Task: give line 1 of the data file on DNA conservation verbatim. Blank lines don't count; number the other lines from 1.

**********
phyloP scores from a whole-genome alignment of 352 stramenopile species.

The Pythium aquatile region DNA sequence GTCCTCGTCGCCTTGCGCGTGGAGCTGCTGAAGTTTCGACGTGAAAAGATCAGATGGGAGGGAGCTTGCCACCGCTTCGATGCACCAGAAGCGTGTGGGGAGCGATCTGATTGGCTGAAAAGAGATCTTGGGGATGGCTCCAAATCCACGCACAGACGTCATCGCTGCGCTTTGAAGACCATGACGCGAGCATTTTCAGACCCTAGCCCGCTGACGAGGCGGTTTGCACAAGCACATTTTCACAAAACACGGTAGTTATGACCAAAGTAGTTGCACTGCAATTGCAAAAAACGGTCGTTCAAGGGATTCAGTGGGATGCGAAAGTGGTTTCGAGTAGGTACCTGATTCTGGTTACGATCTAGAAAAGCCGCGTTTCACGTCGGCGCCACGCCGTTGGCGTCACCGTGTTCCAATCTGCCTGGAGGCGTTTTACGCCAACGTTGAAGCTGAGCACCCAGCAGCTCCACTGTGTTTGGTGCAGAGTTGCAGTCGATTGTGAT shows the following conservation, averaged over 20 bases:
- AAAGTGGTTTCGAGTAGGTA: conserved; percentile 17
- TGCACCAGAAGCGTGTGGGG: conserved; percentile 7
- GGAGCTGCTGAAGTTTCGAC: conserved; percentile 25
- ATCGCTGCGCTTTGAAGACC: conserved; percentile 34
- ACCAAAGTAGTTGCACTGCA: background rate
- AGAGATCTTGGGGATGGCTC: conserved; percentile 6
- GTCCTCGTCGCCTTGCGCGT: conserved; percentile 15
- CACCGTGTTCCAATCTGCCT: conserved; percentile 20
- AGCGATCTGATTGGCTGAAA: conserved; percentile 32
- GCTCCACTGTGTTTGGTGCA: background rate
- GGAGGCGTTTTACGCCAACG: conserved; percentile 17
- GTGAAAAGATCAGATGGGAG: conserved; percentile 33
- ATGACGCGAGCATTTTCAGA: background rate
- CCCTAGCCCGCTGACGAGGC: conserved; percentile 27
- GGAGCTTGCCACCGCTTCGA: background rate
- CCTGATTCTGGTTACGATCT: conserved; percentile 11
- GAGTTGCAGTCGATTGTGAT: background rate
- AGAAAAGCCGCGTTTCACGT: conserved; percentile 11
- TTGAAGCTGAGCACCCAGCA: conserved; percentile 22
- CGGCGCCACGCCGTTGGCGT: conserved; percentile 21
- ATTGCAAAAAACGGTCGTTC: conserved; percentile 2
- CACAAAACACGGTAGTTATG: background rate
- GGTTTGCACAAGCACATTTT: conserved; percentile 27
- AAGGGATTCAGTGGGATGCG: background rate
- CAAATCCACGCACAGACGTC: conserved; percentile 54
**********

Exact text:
phyloP scores from a whole-genome alignment of 352 stramenopile species.